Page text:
Aurora : Still of a Hometown

The palm of Chicago’s outstretched hand is cut down the middle by a river. The mud-dragging Fox runs north to south, dividing the city into east and west sides that sprawl beneath I-88. 
 
Here is every point of a spectrum—old money and land to the west, new money and chic to the east. Middle and working classes fill in from the edges and meet downtown in an uncommon harmony: filthy taverns, charming Irish Pubs, an aging casino, an old roundhouse-turned brewery where grandfathers of those scattered around the smaller nearby towns—farm graveyards—built and loaded trains and sent them steaming back to Chicago. 
 
There are housing projects. There are vined mansions, streets kissed with Frank Lloyd Wright’s ingenuity. There is everyone you’ve met’s uncles and aunts, cousins and kids. There are parks that bore the feet of NBA players and local legends who could have, who should have been.
 
There are people to speak of history, of every high school duel in the century-old rivalry between two sides of a city divided by a river, united by a game. These are a few things that matter here.
 
Aurora is called the City of Lights because it was one of the first American cities to line its roads exclusively with electric streetlamps. An innovative place. Now, even the crumbling buildings downtown are beautiful and proud, ambitious in the way they perch above the traffic, the theater goers and elevated trains cutting through the air. Today, a police cruiser rolls over the New York Street Bridge, scanning the Riverwalk below for a body. There is no blood, just soiled denim and stench. The officer finds him, still breathing against stairs as the sky releases a misting rain.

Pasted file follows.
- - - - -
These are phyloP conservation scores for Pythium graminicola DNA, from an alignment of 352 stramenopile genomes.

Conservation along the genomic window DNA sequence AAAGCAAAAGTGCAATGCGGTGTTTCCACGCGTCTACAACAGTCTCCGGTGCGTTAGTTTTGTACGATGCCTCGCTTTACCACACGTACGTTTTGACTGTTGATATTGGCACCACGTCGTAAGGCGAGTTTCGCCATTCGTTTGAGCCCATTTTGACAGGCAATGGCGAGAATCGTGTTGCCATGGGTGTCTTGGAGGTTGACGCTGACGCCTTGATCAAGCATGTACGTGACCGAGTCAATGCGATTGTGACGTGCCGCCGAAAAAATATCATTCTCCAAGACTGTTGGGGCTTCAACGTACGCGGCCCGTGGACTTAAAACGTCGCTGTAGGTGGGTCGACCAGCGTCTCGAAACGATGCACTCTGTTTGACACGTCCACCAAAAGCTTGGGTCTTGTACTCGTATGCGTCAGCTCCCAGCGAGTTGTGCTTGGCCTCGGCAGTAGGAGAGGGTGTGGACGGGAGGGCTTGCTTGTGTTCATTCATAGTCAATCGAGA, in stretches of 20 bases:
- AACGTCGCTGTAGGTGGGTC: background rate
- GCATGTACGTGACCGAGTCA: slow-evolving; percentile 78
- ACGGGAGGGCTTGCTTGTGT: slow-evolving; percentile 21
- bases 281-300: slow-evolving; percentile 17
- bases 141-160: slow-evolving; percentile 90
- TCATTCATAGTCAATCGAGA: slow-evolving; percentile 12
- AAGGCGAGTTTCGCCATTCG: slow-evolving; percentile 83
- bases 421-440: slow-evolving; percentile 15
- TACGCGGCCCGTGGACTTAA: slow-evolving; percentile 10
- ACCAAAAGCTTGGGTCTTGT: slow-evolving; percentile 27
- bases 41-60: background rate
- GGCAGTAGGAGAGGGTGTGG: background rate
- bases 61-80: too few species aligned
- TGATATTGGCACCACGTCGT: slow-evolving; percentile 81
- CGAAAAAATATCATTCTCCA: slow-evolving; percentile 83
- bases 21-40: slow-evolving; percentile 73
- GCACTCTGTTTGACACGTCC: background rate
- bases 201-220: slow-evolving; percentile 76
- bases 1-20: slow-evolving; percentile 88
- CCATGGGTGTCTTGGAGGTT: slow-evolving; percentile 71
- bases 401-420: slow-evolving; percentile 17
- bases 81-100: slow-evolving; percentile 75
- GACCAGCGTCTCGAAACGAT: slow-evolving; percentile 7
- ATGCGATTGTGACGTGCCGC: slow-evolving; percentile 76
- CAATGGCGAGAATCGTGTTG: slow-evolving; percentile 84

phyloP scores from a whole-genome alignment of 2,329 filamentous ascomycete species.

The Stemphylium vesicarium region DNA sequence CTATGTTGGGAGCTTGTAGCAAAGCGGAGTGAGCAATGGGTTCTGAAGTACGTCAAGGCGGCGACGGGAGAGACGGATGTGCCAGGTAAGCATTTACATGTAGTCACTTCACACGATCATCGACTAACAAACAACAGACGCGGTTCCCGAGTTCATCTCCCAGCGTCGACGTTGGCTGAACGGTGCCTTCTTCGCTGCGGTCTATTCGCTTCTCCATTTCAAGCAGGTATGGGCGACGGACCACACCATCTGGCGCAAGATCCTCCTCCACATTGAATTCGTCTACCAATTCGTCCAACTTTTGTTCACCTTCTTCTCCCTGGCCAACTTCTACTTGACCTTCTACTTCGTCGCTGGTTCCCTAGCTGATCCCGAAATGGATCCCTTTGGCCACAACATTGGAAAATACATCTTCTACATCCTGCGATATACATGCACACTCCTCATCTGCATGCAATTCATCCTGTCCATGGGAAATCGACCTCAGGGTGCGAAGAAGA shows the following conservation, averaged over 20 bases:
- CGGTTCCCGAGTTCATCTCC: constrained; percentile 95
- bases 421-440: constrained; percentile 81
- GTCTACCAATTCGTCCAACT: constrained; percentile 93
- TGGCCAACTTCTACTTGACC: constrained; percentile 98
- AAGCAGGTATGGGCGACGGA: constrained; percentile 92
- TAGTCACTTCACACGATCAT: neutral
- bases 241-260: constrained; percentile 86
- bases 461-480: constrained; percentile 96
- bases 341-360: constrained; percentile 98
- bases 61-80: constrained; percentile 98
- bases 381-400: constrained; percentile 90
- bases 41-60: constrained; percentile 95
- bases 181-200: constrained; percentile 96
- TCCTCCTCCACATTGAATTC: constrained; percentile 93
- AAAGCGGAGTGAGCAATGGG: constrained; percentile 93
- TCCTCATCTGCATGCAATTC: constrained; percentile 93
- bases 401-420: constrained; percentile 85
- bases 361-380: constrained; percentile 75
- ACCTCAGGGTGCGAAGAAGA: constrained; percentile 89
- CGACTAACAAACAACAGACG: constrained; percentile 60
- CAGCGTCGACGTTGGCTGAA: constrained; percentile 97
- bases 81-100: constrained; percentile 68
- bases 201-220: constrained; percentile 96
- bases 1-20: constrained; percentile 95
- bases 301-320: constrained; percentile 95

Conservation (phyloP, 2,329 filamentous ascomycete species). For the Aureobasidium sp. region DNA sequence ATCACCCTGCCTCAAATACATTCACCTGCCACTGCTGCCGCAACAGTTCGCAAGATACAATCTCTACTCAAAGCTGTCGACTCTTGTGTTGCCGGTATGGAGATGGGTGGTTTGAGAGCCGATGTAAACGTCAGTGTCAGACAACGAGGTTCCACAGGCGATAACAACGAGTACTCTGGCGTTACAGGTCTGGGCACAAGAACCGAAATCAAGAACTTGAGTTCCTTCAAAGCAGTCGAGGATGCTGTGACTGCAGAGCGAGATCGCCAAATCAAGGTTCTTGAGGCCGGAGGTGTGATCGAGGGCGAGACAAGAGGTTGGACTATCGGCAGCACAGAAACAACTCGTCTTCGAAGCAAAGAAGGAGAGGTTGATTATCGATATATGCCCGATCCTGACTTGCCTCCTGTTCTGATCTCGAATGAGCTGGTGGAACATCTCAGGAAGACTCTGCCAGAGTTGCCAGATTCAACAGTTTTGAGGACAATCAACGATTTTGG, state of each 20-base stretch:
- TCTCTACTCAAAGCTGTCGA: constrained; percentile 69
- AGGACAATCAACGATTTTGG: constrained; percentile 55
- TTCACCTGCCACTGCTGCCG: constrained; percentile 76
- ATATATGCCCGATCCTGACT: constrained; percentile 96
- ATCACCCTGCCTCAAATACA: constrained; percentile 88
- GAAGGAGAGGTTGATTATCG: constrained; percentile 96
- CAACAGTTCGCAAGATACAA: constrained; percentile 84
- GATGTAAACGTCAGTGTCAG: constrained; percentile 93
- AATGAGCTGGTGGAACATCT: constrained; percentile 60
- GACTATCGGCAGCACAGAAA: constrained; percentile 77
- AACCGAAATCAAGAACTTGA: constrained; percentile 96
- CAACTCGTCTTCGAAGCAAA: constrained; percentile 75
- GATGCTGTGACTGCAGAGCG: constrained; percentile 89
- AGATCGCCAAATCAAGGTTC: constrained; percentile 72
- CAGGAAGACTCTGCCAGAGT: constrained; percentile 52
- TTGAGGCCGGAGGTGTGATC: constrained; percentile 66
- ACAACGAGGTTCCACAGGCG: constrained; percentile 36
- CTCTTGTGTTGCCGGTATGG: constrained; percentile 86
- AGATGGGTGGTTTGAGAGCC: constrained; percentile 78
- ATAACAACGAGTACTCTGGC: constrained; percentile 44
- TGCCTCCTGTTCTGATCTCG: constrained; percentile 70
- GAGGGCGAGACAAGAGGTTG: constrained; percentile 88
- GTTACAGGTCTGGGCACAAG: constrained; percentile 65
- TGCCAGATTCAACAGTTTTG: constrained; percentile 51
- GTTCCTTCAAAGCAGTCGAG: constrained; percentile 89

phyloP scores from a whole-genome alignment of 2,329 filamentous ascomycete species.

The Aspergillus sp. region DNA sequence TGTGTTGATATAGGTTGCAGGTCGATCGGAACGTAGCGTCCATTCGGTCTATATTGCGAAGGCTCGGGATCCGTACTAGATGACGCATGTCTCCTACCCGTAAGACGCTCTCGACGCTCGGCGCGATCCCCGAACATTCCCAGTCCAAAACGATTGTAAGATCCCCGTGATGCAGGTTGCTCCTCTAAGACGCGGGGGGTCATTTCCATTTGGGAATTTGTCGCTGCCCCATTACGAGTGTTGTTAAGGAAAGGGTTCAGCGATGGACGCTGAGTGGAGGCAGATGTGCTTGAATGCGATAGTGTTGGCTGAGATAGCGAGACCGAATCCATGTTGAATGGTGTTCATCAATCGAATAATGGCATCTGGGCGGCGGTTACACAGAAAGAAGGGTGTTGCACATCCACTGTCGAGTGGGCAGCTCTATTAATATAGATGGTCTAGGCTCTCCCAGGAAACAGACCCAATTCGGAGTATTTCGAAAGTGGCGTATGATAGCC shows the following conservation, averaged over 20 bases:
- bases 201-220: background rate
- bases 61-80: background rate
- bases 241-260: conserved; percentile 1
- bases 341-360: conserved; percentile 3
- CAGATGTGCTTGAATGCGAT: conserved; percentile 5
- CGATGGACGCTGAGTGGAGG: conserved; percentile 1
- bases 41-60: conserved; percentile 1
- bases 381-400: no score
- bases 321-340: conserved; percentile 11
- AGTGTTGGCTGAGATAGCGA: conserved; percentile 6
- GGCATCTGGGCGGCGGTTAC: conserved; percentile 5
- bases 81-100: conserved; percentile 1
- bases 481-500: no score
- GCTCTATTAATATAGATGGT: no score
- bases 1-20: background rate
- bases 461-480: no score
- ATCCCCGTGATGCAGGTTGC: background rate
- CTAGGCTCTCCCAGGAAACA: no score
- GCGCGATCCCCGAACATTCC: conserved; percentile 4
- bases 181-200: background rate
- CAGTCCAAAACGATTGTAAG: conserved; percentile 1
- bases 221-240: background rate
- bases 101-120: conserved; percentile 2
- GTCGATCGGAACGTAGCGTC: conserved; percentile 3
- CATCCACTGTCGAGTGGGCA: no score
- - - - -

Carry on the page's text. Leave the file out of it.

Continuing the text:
The officer wakes his subject, calls him by name. Get up now. You gotta clean yourself up. He will not impose a desire to correct, but will take him to another side of town to steady up, the type of support needed by those bound to make the same mistakes. 
 
The steel railing that lines the river beads with rain. In the shadow of the new library, a man’s brow beads in sweat as he stares upward into the vacant sky of an old building. A renovator, he sees what once was, and from it, what he wants to build.

Jacob Nantz

For "Salem"

What is the significance of this work to you?

I stumbled over some hidden family history, the details of which helped me answer some difficult questions about myself. A trip to my great grandfather's hometown was the culminating event in a series of self-reflective exercises, and ultimately helped me gain empathy and compassion for a man who, based on my research, had a tendency to squander opportunity by repeating the same mistakes. In order to understand him, I wanted to understand the place from which he came, and this piece reflects my findings.

What is the significance of the form you chose for this work?

As I began to write more about my family history, I viewed each piece as an artifact of my research. I wanted this 'still' to resonate the way a photograph might if you were to analyze it: capturing the images of a town and unpacking what they might reveal about its people.